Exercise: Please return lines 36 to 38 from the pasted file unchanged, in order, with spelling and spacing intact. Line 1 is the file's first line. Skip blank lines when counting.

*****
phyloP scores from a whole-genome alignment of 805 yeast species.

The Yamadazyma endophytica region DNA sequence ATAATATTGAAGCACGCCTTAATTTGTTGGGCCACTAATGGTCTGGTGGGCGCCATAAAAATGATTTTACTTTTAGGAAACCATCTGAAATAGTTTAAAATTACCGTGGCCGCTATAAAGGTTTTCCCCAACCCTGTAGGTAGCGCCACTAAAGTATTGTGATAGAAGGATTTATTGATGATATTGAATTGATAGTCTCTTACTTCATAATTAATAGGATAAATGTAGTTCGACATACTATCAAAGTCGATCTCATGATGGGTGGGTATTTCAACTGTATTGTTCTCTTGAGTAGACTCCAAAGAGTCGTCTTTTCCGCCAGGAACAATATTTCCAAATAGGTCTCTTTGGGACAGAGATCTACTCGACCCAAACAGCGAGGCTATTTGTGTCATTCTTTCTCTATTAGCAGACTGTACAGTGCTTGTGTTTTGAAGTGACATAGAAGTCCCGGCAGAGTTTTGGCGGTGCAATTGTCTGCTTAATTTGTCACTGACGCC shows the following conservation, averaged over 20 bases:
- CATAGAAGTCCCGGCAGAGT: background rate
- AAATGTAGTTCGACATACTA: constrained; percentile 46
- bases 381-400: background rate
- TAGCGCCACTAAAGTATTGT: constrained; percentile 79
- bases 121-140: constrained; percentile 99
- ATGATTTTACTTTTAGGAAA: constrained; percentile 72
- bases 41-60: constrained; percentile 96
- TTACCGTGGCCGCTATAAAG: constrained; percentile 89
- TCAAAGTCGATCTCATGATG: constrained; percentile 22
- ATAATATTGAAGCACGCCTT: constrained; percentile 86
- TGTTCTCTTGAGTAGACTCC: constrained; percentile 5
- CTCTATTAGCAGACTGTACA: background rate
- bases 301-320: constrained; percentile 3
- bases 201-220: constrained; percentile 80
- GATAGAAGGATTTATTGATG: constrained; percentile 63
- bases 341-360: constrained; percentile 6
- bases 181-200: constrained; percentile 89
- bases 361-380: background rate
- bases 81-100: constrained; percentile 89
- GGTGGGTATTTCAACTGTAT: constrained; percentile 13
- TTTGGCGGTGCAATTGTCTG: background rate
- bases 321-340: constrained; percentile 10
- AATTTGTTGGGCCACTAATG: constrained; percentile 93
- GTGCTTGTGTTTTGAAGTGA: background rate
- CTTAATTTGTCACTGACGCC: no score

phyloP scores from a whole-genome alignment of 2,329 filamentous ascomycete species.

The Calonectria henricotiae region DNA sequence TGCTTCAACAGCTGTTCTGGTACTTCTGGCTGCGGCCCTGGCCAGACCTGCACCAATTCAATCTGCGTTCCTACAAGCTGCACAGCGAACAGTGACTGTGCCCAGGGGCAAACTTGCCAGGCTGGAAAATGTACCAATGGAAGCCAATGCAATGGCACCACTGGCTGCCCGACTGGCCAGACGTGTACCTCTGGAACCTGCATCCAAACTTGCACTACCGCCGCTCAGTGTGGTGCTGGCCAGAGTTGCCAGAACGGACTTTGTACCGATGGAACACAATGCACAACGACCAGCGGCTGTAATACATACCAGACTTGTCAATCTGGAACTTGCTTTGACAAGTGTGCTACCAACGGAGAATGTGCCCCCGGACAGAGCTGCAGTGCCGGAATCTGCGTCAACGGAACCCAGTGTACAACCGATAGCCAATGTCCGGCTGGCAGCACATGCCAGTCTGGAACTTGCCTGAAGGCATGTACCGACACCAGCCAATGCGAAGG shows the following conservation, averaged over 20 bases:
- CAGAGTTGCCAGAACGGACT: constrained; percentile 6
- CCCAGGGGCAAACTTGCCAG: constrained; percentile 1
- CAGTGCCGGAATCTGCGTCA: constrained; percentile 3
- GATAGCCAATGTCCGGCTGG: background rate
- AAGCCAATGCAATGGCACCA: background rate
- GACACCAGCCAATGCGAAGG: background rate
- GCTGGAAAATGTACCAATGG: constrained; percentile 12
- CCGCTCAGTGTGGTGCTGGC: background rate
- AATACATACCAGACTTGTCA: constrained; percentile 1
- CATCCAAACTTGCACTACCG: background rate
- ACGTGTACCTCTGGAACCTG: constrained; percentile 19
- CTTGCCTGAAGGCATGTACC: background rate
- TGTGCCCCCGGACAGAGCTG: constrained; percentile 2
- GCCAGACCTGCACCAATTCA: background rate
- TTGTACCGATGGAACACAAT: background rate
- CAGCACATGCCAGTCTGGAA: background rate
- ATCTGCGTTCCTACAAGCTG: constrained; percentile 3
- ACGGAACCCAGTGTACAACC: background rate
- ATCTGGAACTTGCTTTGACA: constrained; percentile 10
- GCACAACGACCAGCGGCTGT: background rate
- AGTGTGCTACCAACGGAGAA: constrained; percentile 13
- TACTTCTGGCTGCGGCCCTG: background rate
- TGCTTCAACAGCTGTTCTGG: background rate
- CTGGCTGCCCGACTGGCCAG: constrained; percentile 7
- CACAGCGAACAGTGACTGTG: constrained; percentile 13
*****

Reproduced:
- GCTGGAAAATGTACCAATGG: constrained; percentile 12
- CCGCTCAGTGTGGTGCTGGC: background rate
- AATACATACCAGACTTGTCA: constrained; percentile 1